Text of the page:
As a cutting-edge technology company, generation of new ideas was a priority for the client, and the design team’s goal was to create an open, collaborative environment where this would be easily accomplished. Numerous collaboration areas were incorporated into the office amidst workstations, encouraging the staff to dynamically interact. “Before the office felt disconnected,” said CEO Matt McGraw of the new space. “[The layout] has really helped foster an environment of collaboration.” The changes have had a major impact on office culture, McGraw says. “Taking down those cubicle walls has made a big difference. Everyone is more approachable and more comfortable approaching each other. The glass in the offices has made team members interact and communicate more.”
A game room and employee lounge area that includes a pool table, foosball table, televisions and video game systems, and features a wall of windows with views of downtown Kansas City below was designed adjacent to the break room, playing up the fun atmosphere the client wanted to provide for his employees. The client wanted one large break area that would reflect the feeling of an upscale café and casual meeting space, also serving as a centralized location for employees to socialize, meet or work in an open area. Mobility was a key factor in the design and the client wanted spaces that would serve multiple functions. Employees are encouraged to use all areas of the new office space for work. Teams are now seen meeting in the cafe or working on their own projects at all hours of the day. “We went from a cube farm to an open environment where people interact more,” McGraw said.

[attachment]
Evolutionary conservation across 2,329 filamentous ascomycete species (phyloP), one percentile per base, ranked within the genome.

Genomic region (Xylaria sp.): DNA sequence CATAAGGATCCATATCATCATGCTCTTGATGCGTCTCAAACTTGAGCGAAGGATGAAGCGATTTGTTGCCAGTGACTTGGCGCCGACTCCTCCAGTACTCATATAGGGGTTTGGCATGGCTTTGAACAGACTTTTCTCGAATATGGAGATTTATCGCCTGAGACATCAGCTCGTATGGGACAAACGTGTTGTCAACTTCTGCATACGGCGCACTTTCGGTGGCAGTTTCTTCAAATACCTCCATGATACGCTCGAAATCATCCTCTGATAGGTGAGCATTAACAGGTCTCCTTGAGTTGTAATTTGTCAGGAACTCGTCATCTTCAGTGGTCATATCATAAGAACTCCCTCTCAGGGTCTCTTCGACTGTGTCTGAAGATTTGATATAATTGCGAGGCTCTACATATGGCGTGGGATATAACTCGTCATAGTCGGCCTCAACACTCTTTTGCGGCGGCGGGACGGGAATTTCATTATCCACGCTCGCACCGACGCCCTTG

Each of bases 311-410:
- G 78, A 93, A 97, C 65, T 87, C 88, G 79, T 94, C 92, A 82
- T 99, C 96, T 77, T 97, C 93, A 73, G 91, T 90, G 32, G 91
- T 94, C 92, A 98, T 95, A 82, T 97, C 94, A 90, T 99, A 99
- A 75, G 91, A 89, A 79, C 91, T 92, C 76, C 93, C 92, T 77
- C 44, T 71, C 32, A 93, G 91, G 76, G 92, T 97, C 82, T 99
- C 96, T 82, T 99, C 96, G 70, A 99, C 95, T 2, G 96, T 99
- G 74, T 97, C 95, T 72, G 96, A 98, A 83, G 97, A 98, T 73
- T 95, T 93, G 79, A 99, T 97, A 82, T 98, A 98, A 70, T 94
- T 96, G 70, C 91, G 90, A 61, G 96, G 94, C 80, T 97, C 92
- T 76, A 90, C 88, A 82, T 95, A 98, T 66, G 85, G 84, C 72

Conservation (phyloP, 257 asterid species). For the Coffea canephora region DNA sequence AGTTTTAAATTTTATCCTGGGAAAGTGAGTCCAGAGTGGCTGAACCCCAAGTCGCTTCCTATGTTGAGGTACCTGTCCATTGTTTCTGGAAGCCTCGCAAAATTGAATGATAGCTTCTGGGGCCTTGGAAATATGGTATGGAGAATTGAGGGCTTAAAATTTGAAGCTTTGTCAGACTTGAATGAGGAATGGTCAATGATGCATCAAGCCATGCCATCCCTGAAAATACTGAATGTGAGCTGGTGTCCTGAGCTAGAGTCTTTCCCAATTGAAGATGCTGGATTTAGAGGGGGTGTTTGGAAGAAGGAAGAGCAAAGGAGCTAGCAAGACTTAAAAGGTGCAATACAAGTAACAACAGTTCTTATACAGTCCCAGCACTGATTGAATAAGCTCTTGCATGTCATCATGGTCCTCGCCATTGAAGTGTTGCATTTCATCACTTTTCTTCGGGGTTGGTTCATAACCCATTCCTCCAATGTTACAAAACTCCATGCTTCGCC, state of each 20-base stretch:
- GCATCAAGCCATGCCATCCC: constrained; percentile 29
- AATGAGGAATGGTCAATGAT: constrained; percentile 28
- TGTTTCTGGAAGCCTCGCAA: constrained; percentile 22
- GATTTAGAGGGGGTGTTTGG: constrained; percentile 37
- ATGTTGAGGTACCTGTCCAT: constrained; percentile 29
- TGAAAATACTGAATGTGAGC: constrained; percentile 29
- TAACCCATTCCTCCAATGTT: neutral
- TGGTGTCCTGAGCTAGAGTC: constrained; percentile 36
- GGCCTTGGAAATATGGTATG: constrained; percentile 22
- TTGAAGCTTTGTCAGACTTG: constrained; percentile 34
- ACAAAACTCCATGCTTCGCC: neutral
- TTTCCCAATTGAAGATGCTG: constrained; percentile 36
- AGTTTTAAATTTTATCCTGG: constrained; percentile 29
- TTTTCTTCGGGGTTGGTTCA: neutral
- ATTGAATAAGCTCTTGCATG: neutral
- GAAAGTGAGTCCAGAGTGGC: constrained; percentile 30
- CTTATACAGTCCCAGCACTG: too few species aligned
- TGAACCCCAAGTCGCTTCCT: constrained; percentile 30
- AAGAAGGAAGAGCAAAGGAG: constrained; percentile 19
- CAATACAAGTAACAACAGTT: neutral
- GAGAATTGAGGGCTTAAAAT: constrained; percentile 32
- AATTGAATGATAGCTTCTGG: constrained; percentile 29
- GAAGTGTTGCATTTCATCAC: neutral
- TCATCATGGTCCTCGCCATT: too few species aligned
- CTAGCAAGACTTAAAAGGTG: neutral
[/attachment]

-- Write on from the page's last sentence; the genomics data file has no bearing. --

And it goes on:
The design team also focused on incorporating the latest tech features throughout the space. Conference rooms with custom-engineered iPad room reservation systems and touchscreen televisions were incorporated throughout the office. A customer experience room is situated adjacent to the lobby and customer lounge area, featuring 9 interactive large-screen televisions inset into white back-painted glass paneling, where product demonstrations and web conferences take place. The glass doors in the room were designed to frost over electronically for privacy.
While DSI has seen growth since it’s move, McGraw notes that recruiting specifically has become a lot easier in the new space. “When people walk through those doors, they’ve already pretty much made up their minds,” McGraw said. “People envision themselves in a place before they make a move and we are now getting a new generation of employees because of our space. Also, people like living downtown and being a part of the city life. I see people walking to work every day now.”